In June 2013 a report was published which confirmed what we at Eurogen have known for quite some time – namely the staggering amounts of freshwater that are used to generate electricity from coal and nuclear fired power stations. The report, Burning Our Rivers: The Water Footprint of Electricity found that for every gallon of residential water used in an average household, five times more is used to provide that home with electricity generated from fossil fuel and nuclear power plants (40,000 gallons each month).
The report also concludes that electricity generated by coal, nuclear and natural gas power plants is the biggest consumer of freshwater in the U.S., accounting for more than 50% of all fresh surface water withdrawals from rivers and lakes. This is more than any other economic sector, including agriculture, and occurs at a time when all other sectors are reducing water withdrawals. Unbelievably the water footprint of electricity is highest for hydropower: each day, enough water to meet the demands of more than 50 million people evaporates from reservoirs behind hydroelectric dams.
Put another way more than 25% of the freshwater withdrawn by fossil-fuel power plants to cool their generators goes up in steam; the remainder carries pollutants and excess heat into rivers and waterways, causing fish kills and algae blooms. Nuclear and fossil-fuel electricity generators are being subjected to growing demands on freshwater usage that in turn compromises their ability to generate electricity. Recent ‘brown outs’ in Europe are a worrying trend. Consumers are becoming increasingly aware of this and are active in expressing their preference for ‘green’ electricity. Enormous carbon emissions from fossil fuel power stations and the massive water consumption necessary to cool the fossil fuel and nuclear power stations are often not factored into the calculations.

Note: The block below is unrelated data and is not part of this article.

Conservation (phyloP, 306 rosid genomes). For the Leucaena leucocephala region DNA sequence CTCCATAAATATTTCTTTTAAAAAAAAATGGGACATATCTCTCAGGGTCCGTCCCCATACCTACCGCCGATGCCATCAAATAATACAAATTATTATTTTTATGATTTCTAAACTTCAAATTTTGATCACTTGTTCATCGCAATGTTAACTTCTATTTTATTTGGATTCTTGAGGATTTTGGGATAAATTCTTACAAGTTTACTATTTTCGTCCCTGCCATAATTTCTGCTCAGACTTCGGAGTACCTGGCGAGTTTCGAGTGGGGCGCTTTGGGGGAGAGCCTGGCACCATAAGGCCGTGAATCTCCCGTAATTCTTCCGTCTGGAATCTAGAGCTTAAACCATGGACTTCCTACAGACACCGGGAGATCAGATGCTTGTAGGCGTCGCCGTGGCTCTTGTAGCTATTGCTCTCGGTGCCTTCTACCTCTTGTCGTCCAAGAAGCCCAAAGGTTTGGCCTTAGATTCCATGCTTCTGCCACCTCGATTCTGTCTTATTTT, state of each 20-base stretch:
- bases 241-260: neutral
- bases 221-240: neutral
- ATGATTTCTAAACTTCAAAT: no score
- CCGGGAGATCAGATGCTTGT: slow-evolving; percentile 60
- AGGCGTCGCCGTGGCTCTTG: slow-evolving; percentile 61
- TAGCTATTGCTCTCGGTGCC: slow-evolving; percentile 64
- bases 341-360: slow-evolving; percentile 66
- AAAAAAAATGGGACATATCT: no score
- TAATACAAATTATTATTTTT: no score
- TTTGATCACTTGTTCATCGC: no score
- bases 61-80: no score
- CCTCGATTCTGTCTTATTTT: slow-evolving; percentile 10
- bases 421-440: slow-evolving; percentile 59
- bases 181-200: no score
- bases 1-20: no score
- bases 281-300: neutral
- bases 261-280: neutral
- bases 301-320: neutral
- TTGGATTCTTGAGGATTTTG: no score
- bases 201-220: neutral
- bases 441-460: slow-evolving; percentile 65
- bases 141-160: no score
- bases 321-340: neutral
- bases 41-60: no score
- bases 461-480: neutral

There is a world-wide renewable energy resource that can replace fossil fuel and nuclear power stations. There is a technology suite that can exploit and commercialise that resource thanks to the development team at Eurogen. Europe will not lose 35% of its fresh water to cool the fossil fuel and nuclear power stations and countries like Spain, France, New Zealand and others should not experience ‘brown outs’ particularly in summer high temperatures.
What is required is a ‘base load’ generator that does not generate carbon dioxide, and an alternate base load generator of electricity that does not require massive amounts of freshwater for cooling.
The time for Eurogen Power has come.